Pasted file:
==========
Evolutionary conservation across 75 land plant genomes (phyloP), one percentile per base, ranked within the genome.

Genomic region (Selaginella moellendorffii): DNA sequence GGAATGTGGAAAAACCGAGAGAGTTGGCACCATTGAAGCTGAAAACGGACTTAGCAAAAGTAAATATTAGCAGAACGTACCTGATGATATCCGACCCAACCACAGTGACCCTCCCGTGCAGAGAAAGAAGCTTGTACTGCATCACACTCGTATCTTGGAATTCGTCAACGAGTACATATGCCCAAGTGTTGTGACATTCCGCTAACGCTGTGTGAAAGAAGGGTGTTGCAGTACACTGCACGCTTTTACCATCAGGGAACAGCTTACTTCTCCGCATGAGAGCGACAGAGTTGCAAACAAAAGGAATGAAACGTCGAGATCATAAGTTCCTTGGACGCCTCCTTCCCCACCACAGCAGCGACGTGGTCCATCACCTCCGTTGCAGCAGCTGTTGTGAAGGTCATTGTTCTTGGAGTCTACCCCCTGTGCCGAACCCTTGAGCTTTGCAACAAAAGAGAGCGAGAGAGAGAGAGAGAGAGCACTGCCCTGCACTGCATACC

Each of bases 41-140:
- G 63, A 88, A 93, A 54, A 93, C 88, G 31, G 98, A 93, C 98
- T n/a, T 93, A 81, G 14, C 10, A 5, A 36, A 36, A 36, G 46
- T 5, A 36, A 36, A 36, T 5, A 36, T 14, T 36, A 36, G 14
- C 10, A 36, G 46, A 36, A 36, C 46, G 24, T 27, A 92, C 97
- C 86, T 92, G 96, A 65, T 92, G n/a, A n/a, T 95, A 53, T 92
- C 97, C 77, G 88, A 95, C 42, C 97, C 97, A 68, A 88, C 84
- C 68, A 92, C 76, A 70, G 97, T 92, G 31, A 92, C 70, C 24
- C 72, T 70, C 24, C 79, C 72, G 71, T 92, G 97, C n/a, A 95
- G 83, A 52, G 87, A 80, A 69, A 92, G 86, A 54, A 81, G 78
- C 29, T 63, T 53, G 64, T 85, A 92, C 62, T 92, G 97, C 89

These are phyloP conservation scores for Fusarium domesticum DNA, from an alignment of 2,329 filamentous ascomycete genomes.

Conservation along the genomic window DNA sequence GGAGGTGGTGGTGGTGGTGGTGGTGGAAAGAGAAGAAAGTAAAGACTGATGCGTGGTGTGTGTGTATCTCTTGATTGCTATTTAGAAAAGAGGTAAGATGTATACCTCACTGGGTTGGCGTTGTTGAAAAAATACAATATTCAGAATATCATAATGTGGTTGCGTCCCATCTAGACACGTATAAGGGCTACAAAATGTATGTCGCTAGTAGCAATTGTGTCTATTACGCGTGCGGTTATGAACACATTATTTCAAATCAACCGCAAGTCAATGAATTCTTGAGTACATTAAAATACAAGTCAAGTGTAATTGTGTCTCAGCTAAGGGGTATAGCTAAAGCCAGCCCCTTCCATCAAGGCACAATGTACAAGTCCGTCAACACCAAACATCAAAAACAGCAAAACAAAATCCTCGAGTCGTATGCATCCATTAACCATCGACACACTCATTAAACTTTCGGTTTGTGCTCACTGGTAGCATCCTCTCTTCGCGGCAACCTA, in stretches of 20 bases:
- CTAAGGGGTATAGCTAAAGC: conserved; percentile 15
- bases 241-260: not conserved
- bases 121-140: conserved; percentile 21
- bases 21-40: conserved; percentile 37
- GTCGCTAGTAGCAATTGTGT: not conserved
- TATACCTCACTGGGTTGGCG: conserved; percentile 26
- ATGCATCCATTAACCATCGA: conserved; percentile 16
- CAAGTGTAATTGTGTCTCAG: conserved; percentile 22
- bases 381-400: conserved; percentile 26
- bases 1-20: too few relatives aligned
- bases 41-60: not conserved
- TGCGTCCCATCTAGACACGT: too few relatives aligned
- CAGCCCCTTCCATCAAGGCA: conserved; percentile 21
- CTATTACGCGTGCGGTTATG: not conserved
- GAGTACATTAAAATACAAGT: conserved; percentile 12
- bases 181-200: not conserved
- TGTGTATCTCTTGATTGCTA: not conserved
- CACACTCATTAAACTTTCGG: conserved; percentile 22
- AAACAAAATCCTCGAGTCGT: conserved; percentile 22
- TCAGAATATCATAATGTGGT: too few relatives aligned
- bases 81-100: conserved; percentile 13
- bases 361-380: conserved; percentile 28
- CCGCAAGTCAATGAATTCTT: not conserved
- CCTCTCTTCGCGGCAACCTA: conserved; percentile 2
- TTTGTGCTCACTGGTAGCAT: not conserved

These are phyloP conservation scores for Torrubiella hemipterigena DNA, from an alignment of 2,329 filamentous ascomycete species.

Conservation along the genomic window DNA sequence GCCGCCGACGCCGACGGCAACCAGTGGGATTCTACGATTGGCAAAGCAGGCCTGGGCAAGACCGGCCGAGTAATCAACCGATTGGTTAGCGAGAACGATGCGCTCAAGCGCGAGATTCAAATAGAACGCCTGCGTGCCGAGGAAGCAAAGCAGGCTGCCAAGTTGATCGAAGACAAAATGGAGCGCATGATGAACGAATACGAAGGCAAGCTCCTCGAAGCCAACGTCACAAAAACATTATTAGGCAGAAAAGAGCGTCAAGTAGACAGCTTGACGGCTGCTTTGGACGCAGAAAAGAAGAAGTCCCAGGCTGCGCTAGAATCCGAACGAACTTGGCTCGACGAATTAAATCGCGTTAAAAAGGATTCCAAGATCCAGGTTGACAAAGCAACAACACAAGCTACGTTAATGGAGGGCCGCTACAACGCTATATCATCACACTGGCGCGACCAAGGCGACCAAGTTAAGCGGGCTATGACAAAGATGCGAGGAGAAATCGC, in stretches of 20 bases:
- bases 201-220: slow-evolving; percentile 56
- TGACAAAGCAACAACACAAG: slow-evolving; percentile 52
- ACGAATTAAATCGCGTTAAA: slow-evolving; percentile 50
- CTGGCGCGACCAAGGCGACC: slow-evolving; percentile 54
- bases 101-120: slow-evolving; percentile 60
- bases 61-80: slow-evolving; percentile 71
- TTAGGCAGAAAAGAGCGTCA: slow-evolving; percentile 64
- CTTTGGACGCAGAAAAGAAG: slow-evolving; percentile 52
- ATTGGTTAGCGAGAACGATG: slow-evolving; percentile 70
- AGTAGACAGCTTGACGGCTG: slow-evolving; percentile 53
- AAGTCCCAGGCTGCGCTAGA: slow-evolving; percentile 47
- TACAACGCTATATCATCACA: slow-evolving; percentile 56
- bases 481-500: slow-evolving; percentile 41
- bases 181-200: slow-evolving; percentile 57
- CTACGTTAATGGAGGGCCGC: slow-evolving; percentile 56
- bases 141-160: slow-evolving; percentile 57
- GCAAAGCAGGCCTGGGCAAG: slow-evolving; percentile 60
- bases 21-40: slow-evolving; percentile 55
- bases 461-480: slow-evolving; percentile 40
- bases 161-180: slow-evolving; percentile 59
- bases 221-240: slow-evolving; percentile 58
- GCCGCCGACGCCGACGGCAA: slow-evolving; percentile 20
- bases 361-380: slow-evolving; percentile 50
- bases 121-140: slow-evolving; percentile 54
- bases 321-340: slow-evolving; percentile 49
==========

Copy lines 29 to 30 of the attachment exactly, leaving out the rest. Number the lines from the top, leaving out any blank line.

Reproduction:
- CTATTACGCGTGCGGTTATG: not conserved
- GAGTACATTAAAATACAAGT: conserved; percentile 12